normal respiratory rate for dogs

What is a Normal Respiratory Rate for Dogs?

Reviewed by Lauren Cannon, DVM

If something seems off with your pup, you’ll be glad to know the normal respiratory rate for dogs.

Being able to successfully take your dogs respiratory rate can help assess whether a health situation is an emergency or not.

It’s important to monitor your dogs respiratory rate as a change in their breathing rate can be an indication of a more serious problem.

Commonly, a change in their breathing can be an early sign of heart failure or signal pain or a fever.

What is a Respiratory Rate?

normal respiratory rate for dogs

A respiratory rate is the number of times your dog takes a full breath (in and out) over the period of a minute.

It’s advised to take it when your dog is either at rest or sleeping.

What is a Normal Respiratory Rate for Dogs?

A normal respiratory rate for your dog is between 15 – 30 breaths per minute.

How to Measure Your Dog’s Respiratory Rate

normal respiratory rate for dogs

Before checking your dog, make sure that your dog is resting or asleep and that they’re not panting or whining.


Assess what their breathing rate looks like.

Watch your dog’s chest as they take a breath in and out.

For the respiration rate, you’re looking to count the number of breaths:


If you’re unsure of what one breath is, you can feel your dog’s body lightly to be sure when their chest rises and falls.


Set a timer on your phone for one minute.

Count the number of times your dog’s chest rises and falls in that time.

A normal respiratory rate for dogs is 15 – 30 breaths per minute.

You can also count for a lesser time and multiply to reach a minute.

For example, you could count for 15 seconds and multiply by 4 to calculate the number of breaths for one minute.


If your dog’s respiratory rate is within a normal range, but you want to monitor them, keep a record somewhere so you can come back to it later.

If you get an abnormal breathing rate, wait for 30 minutes and check it again.

However, if their breathing rate is abnormal again and you’re concerned, find an emergency vet near you who can help advise whether your dog needs to be seen.

When in doubt, it’s always best to check with a veterinarian.

Other Vital Signs to Check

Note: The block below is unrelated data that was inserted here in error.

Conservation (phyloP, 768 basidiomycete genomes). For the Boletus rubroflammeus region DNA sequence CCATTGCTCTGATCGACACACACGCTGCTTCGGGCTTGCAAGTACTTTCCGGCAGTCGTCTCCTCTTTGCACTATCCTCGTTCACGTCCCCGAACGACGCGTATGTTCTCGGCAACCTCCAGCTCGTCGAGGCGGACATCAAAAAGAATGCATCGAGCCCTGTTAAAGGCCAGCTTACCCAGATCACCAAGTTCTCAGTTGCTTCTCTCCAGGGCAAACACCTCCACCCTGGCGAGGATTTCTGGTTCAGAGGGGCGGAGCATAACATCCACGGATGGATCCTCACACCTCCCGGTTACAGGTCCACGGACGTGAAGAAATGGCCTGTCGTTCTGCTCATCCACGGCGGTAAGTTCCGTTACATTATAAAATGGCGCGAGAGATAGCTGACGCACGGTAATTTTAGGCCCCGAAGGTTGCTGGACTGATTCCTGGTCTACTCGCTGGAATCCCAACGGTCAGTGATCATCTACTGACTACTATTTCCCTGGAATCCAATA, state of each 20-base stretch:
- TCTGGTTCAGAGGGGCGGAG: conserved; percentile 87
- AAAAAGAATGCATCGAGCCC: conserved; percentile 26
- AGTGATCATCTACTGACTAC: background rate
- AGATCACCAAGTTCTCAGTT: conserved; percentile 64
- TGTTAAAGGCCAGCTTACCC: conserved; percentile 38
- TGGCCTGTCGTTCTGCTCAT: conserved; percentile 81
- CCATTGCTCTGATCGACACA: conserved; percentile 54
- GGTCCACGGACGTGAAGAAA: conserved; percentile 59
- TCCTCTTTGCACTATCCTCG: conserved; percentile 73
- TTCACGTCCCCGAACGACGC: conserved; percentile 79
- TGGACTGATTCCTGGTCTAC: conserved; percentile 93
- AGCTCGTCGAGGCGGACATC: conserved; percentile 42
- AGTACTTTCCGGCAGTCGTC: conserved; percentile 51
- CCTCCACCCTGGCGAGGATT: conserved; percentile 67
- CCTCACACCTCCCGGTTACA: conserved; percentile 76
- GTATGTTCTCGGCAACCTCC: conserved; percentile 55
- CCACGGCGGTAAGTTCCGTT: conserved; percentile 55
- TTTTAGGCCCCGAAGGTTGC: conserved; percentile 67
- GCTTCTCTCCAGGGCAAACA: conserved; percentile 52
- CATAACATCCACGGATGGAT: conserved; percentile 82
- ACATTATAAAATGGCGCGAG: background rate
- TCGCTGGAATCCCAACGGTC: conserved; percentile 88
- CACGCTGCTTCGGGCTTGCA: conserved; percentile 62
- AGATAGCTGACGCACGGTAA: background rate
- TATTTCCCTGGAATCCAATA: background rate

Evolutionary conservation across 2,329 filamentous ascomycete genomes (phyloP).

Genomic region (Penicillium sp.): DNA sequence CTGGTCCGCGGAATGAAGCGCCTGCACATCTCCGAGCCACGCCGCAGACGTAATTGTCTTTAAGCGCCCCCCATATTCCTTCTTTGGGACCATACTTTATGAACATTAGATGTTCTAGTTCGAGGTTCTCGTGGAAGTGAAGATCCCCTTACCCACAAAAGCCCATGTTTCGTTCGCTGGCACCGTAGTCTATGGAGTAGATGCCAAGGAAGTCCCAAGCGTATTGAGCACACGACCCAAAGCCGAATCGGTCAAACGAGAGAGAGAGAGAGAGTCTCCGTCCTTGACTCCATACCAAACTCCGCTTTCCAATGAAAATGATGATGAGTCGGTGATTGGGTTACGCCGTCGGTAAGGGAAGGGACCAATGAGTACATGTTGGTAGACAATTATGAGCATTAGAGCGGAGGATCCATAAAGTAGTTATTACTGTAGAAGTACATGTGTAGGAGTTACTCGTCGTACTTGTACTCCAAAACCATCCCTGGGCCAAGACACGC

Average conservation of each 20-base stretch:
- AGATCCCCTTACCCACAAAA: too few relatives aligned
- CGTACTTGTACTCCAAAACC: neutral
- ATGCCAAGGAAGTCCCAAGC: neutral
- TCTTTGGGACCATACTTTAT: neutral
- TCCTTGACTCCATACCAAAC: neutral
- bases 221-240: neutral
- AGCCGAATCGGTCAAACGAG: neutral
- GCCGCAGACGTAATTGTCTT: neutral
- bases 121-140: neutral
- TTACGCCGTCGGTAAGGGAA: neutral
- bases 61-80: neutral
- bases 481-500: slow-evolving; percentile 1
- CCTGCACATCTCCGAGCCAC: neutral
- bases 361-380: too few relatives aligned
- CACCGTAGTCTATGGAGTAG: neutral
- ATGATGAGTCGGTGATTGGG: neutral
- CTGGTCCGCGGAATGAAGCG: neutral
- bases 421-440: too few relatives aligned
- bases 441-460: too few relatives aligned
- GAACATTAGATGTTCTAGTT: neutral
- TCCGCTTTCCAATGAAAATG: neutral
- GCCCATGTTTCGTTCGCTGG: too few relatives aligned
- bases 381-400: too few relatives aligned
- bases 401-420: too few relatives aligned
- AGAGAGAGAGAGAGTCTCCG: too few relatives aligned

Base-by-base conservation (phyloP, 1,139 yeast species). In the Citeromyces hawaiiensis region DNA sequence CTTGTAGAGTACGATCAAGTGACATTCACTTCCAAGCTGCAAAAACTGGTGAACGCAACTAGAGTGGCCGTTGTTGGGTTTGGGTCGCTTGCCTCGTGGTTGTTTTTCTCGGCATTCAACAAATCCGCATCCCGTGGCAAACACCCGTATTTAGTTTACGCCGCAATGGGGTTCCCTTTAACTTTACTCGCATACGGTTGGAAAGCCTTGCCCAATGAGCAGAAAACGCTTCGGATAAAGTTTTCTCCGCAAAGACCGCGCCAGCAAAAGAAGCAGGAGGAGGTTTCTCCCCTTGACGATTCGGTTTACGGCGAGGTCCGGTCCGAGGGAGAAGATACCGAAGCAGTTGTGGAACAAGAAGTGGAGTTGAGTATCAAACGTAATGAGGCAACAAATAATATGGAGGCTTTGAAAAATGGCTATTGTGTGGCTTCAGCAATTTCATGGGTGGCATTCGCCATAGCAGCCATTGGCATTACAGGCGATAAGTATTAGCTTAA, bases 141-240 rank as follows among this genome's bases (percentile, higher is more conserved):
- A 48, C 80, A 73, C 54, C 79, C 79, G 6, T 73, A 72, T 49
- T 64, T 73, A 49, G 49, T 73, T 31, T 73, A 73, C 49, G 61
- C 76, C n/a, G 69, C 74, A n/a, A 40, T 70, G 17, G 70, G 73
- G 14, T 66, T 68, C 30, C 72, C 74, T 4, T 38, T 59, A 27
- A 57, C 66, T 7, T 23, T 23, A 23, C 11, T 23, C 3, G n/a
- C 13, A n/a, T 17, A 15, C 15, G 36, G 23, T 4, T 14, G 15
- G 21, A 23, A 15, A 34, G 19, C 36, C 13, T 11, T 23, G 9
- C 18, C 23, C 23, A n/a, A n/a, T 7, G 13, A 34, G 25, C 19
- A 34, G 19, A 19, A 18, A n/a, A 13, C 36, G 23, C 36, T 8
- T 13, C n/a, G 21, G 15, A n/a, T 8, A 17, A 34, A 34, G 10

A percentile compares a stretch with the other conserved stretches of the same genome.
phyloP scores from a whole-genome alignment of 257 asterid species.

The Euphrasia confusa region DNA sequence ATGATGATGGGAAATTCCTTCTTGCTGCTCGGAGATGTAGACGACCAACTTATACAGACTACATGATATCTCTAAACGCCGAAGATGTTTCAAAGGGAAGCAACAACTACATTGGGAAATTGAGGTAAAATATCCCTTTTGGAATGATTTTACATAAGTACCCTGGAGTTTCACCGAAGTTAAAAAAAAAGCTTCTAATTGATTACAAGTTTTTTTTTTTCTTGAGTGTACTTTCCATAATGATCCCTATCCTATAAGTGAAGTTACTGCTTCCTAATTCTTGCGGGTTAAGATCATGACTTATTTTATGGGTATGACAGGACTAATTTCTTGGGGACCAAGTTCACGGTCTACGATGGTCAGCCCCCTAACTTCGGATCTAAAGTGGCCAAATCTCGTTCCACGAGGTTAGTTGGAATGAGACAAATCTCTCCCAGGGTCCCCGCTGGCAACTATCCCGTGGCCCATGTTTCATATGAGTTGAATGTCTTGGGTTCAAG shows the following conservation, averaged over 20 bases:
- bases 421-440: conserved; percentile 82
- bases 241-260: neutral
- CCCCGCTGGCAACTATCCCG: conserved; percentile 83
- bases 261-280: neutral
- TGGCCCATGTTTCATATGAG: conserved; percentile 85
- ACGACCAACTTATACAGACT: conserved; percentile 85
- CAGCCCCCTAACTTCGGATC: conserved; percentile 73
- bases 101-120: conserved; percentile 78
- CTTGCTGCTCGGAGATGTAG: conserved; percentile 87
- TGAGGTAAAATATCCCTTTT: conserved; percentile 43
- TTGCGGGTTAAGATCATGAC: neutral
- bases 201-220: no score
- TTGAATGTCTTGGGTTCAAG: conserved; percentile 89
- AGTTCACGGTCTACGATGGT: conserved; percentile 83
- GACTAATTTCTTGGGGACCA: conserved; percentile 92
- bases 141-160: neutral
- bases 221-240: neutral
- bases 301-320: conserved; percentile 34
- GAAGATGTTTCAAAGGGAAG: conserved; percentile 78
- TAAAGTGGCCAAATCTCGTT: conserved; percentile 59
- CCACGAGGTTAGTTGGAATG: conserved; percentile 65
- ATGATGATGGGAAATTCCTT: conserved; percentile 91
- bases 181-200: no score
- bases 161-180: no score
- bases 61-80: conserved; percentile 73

normal respiratory rate for dogs

If you’re concerned for your dog, you can also check their heart rate and temperature.


To check your dog’s heart rate, place your hand on the left side of their chest.

You should be able to feel your dog’s heart beat.

Similarly to tracking your dog’s breathing, count the number of beats per minute.

A normal heartbeat for a dog depends on their size:

120-160 beats per minute

60-120 beats per minute

The larger the dog, the slower their normal heart rate is.

When in doubt, call your local emergency vet for guidance.


To check your dog’s body temperature, you’ll need to use a thermometer. A digital thermometer is best, as it should give you a reading in about a minute.

You’ll most likely need two people: one to keep the dog standing and the other to take the temperature.

As you’ll have to place the thermometer in your dog’s anus, their first instinct will be to move away or try to sit down.

Before inserting the thermometer, cover the tip with a small amount of lubricant such as petroleum jelly. This will make the process easier and more comfortable for your dog.

When placing the thermometer inside your dog’s anus, make sure you gently push it against the intestinal wall to get an accurate reading. It should be inserted about an inch in smaller dogs, about 2 inches in larger dogs. Hold the thermometer in place until the reading is steady or it beeps.

A normal temperature for dogs is between 100 to 102.5 degrees Fahrenheit.

If your dog’s temperature is outside this range, it is best to contact a nearby veterinarian.

Tips for Measuring Your Dog’s Respiratory Rate

normal respiratory rate for dogs
  • Make sure your dog is resting or asleep.
  • Place your hand on their chest to accurately monitor their breaths in and out.
  • Create a quiet, calm environment to assess your pet in.
  • When in doubt, call your nearest emergency vet for advice.

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